“They’re great. We’re going away this afternoon for a mini-vacation, so thank you for seeingme today. We have a house in the Adirondacks now. Tear Lake. I don’t think we had it last timeI saw you.”

    “No kidding? I have a place up that way, too, just an old cabin; it was in Claire’s familyfor years. I’m also heading north this weekend because Dana’s starting her freshman year atSt. Lawrence.”

    “Wow, that’s right. Be sure to tell her I said hi. I mean, if you want to. She probablydoesn’t remember me.”

    There was a photograph of Jude and his daughter next to the stereo on the bookshelf. They woreskis. Their arms and ski poles were tangled around each other. It looked like a recent picture,Dana tall but still much shorter than Jude, with dark straight hair flowing from underneath aski hat. Her wide smile showed off dazzling teeth, the mark on her eye just a shadow from thiscamera angle.

    “I’ve been thinking about you since last time,” Jude said. “I was wondering when you wouldcall again.”

    She had visited Jude for the same purpose over the winter, and then in April when she had tocome downtown to serve jury duty. Gwen didn’t get picked for a jury, but she stopped at Gulland had lunch with Jude one day that week. Otherwise, she hadn’t seen him the past nine years,

    and although she didn’t respond to Jude’s comment that he’d been thinking of her, she hadthought about him a few times as well. Not about their brief relationship years ago, but aboutJude’s life now. She wondered if he was the only unmarried man she knew, which didn’t saymuch about the diversity of her circle. He was the only one who didn’t have the look ofmarried men, like they were part of a whole, and when on their own came off as incomplete orinadequate, as if they hadn’t dressed quite right or had gotten a bad haircut. Gwen also knewhow married men looked at her, as if conducting a compare and contrast study: How did thiswoman stack up to my wife? Was she better looking, younger, smarter, thinner? Or justdifferent—which may be the best attribute of all? With Jude looking at her right now, shesensed his appraisal was based more on a clean slate than a weighted scale: Is she desirable? Aquestion that carried no qualifying conditions, just an eye of the beholder. A question whoseanswer made her fidgety. A question she’d rather not address because she also wondered if shemight be rekindling a friendship with Jude, if such a friendship were allowed, no matter howcasual—a married woman having an unmarried male friend, who also happened to be a formerlover. Not against the law, but likely against the rules. She doubted Brian would welcome thenews without suspicion.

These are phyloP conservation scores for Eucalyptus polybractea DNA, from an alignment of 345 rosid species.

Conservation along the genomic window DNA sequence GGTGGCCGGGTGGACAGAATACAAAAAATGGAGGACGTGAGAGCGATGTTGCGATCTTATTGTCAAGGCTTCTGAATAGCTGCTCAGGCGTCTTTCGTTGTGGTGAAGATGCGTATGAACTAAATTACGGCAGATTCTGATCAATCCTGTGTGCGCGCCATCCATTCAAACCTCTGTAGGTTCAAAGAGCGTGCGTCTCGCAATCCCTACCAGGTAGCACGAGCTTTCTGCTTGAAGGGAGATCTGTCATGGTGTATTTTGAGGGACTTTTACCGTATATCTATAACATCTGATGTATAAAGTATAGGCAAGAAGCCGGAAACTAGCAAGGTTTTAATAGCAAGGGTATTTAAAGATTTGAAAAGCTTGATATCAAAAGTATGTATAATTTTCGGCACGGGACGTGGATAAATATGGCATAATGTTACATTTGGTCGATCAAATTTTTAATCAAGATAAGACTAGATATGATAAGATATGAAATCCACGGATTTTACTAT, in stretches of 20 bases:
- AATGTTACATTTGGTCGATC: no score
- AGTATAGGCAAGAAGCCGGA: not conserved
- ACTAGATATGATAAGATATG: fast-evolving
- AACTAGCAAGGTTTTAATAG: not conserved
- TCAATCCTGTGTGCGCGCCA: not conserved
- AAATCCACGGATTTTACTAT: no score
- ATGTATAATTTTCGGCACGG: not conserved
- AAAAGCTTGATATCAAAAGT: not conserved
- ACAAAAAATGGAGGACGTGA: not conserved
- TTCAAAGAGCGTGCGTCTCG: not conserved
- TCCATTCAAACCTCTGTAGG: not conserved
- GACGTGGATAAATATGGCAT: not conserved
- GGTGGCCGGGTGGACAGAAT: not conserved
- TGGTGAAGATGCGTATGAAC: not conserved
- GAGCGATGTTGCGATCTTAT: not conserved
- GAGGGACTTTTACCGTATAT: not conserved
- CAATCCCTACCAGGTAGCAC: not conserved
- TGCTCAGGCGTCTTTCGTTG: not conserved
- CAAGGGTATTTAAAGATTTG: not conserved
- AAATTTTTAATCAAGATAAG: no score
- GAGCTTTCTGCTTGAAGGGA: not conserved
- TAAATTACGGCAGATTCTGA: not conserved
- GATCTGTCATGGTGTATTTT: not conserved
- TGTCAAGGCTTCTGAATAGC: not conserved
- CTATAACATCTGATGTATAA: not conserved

“I thought you and Brian were coming in for dinner some night,” Jude said.

    “We haven’t been out in months, he’s been so busy with work, but we will.”

    A few seconds ticked off. “Or just come by yourself,” Jude said. “We’ll have lunch again.”

    Gwen looked at the clock on Jude’s bookshelf. Ten minutes left on the meter.

    “I meant some other time,” he added. “When it’s not business.”


    “You don’t have to call ahead, just show up. That day you came in, it was a nice surprise.”

    Another thing about having a male friend: it would probably be okay if he was unattractive or

    un- didn’t apply. It definitely applied in her case,unavailable, but in Jude’s case the

    though, at least the unavailable part. She was firmly married, entrenched, and fulfilled in herlife and role as mother, wife, and volunteer. Her days of messing up relationships were distantmemories, played out by her younger, less mature, and more experimental self.

    Gwen reached into her purse and handed Jude a white business envelope, the flap unsealed. “Ireally appreciate this,” Gwen said.

    “You’re one person I’m happy to make a call for.”

    “Five hundred, right?” She was nervous and sure her voice betrayed her, although the riskseemed so low here with Jude.

    “That’s perfect.” Jude placed the envelope on his laptop keyboard without looking in it. Heopened a desk drawer and took out a brown paper lunch bag and set it in front of Gwen.

    “Do you want to try it first?”

    The question surprised her; he hadn’t asked her this last time. It was tempting, like the olddays at the Patriot, but was Jude going to join her or leave her solo? Would she get stonedwith him now upstairs in his office? That wasn’t a good idea.

    “Actually, I’d better go,” Gwen said. “I have to get packed for the weekend.”

    Jude shrugged his shoulders. She put the bag in her purse.

    “I should get your number,” Jude said. He unsnapped a phone from his belt. “You have mine, Ishould have yours—in case it’s me who needs a small favor next time.”